Saturday, November 29, 2008

Toilets!

Siwelclo, by Trenton Potteries

Because I know that disgusting old toilets are just the perfect conversation topic on a Saturday morning. Yes, we have five toilets. Just think about this as though the house was built today, and it won't seem quite so excessive. Three of these toilets are original or originalish.

The toilet photographed above is Trenton Potteries (TePeCo) Si-Wel-Clo model, which was top of the line at the time that it was produced. In 1926, it cost $97.50. This toilet is in the non-master bathroom. I assume that the master bathroom originally contained an identical model. I am searching for a replacement for the toilet in the master bath that will fit inside my budget. I know that I can find one, but I'm waiting until I can find one at a reasonable price point. It's just a matter of time, and as I keep saying, I have 40 years.

Interior of the Trenton Potteries SiWelClo toilet

The interior of the toilet is not as awful as it could be. The condition of the rubber at the base of the tank is a bit disconcerting. Also, I'm afraid to learn what function the plastic bag serves.

Third floor bathroom

The third floor bathroom appears to have been completed in the early to mid 1930s. The tub and sink were both manufactured by Standard, so I think we can safely assume that the toilet would have been manufactured by Standard, too, which is what I will be looking for in a replacement.

Toilet made by Trenton Potteries, I think.

I am unsure as to the maker of the toilet in the half bathroom on the first floor. I think that it may have been Trenton Potteries, due to the presence of their products in the bathrooms on the second floor and the presence of a sink of their manufacture in this bathroom. The internals of this toilet have been replaced in the relatively recent past, so I'm not too concerned about the availability of universal repair parts.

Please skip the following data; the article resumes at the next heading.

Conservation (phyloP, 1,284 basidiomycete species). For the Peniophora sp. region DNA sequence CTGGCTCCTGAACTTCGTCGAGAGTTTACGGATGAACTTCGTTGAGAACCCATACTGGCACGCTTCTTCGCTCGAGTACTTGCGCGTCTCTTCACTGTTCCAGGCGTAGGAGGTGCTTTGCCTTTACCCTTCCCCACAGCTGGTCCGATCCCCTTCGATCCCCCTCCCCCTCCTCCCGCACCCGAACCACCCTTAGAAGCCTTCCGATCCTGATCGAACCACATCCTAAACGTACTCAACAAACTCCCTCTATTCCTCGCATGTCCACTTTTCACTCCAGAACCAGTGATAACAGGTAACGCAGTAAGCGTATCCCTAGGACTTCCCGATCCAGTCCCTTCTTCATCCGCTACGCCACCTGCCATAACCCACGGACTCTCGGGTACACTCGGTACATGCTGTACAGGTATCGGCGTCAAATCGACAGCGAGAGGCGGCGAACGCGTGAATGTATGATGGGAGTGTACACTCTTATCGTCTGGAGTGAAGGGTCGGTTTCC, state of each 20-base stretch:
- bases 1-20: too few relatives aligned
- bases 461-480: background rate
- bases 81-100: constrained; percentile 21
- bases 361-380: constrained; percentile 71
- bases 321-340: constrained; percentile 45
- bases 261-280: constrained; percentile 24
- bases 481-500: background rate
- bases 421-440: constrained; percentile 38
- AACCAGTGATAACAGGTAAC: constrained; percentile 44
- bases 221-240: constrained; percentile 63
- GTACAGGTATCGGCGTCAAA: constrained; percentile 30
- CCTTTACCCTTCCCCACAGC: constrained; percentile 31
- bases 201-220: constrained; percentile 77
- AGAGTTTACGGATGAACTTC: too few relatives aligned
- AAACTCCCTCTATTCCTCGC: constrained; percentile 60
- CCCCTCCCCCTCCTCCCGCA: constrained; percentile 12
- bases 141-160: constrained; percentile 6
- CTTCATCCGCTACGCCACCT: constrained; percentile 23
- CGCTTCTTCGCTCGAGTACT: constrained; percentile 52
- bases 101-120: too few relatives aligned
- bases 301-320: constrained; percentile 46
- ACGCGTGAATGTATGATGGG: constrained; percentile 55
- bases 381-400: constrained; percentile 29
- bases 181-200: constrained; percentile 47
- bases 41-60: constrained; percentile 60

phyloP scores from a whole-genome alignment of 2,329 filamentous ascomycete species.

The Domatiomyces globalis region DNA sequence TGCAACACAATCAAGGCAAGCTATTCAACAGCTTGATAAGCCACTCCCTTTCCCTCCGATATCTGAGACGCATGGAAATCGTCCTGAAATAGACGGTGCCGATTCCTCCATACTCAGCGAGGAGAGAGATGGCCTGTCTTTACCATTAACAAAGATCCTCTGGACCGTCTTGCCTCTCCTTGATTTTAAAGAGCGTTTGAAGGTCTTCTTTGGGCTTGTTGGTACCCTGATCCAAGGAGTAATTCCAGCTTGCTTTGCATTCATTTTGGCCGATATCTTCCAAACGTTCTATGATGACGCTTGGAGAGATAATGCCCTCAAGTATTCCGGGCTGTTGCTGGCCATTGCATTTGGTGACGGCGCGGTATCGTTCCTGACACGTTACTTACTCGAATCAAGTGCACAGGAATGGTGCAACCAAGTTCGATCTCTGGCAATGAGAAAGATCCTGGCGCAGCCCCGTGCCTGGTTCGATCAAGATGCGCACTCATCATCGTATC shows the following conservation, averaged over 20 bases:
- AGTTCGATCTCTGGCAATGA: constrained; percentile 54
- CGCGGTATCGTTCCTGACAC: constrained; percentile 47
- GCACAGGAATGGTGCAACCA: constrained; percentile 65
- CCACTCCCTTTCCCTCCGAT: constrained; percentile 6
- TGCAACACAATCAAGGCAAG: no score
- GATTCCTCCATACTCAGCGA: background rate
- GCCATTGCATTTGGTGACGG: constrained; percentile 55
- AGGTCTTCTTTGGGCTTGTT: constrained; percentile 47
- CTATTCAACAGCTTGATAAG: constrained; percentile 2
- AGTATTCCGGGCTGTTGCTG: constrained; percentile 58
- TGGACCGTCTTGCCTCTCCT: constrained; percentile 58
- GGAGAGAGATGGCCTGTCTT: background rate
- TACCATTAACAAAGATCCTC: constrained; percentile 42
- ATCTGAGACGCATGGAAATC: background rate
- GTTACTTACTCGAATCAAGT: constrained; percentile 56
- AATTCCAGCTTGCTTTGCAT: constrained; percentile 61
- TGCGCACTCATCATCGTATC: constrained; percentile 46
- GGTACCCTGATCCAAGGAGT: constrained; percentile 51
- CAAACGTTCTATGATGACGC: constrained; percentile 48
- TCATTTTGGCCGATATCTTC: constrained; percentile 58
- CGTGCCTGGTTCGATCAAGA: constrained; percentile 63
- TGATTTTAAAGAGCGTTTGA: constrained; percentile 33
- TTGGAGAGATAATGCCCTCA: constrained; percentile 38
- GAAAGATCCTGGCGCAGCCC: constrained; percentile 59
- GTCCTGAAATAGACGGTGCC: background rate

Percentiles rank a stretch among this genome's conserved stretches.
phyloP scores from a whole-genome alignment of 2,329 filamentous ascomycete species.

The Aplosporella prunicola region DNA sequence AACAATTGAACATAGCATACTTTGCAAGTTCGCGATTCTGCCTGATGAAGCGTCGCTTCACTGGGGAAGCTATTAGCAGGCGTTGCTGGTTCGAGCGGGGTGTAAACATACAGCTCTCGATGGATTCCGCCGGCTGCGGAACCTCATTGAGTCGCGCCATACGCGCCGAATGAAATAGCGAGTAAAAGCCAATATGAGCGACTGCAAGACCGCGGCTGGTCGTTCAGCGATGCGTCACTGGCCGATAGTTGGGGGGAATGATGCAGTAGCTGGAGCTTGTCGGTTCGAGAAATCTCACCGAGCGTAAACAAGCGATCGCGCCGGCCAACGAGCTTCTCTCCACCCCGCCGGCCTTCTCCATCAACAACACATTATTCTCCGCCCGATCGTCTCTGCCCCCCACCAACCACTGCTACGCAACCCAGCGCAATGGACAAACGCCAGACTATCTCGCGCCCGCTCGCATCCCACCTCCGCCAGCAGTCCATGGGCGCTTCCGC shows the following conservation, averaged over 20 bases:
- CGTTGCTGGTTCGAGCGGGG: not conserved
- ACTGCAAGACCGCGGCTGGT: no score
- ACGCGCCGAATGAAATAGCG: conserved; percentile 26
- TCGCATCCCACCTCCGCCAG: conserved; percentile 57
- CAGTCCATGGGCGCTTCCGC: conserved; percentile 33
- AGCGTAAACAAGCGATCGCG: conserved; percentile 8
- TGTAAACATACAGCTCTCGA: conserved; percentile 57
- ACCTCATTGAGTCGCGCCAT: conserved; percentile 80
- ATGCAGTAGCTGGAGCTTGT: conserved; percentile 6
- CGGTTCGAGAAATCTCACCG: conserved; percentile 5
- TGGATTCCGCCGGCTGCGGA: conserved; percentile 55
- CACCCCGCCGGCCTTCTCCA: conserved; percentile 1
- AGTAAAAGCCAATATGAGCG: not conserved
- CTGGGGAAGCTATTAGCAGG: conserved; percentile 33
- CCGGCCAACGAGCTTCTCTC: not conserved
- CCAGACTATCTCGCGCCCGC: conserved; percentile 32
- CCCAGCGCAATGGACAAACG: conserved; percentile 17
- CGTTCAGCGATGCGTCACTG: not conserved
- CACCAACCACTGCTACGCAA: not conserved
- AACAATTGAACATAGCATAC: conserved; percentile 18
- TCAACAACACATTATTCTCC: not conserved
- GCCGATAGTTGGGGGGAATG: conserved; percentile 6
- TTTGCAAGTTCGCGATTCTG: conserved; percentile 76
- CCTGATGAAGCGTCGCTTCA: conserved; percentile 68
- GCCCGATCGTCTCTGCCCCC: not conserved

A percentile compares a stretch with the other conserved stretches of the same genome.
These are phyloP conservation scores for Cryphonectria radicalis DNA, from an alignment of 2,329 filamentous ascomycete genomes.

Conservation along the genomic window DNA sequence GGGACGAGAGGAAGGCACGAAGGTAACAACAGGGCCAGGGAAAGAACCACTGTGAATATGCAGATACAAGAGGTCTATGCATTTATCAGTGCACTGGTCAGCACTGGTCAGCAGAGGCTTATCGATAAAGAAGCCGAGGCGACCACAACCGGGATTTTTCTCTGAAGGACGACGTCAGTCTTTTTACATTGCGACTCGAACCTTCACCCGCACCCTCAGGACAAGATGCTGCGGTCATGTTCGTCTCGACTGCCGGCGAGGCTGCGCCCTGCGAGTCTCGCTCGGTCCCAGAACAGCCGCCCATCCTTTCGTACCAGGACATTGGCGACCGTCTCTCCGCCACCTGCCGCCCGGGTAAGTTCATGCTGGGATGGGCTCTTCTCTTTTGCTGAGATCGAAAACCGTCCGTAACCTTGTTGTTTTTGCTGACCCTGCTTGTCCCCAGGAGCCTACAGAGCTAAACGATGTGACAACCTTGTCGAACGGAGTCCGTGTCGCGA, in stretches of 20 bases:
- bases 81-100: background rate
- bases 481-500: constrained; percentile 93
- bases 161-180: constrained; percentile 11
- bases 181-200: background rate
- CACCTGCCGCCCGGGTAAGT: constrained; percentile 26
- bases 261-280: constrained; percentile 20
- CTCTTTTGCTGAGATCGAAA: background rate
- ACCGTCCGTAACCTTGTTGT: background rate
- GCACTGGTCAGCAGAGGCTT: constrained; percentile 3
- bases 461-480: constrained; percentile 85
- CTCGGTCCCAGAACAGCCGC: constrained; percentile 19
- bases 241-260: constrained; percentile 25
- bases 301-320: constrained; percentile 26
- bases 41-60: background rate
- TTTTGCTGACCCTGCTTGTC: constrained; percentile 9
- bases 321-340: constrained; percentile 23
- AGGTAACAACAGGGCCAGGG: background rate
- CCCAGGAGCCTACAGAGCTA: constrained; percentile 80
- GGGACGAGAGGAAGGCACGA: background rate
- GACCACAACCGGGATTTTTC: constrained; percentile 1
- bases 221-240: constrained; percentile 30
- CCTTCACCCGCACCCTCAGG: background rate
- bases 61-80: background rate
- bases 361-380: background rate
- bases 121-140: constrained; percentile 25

Toilet - note the lack of knee room

The major problem with this toilet is that the bowl sticks out so far from the wall. I cannot sit down on it properly because my knees hit the wall. Fortunately, my wife, who tends to be more practical about such things, can sit there without any trouble. People certainly are taller than they used to be. Or, maybe it's just that I'm taller than people used to be.

1920s Kohler Toilet

This toilet resides in the basement. It is a cast iron model made by Kohler in the 1920s. One might question whether cast iron is a good material for something that will be continuously filled with water. This would be an excellent question.

1920s Kohler Toilet

This is the interior of the tank. It has been flushed recently (and flushes clear!) - all the iron oxide visible here is built up in the tank - I can't even see through the water. This photograph also illustrates clearly just how far back the tank sits relative to the bowl. I'm not sure whether this is a standard pipe connecting the tank to the bowl or what.

6 comments:

StuccoHouse said...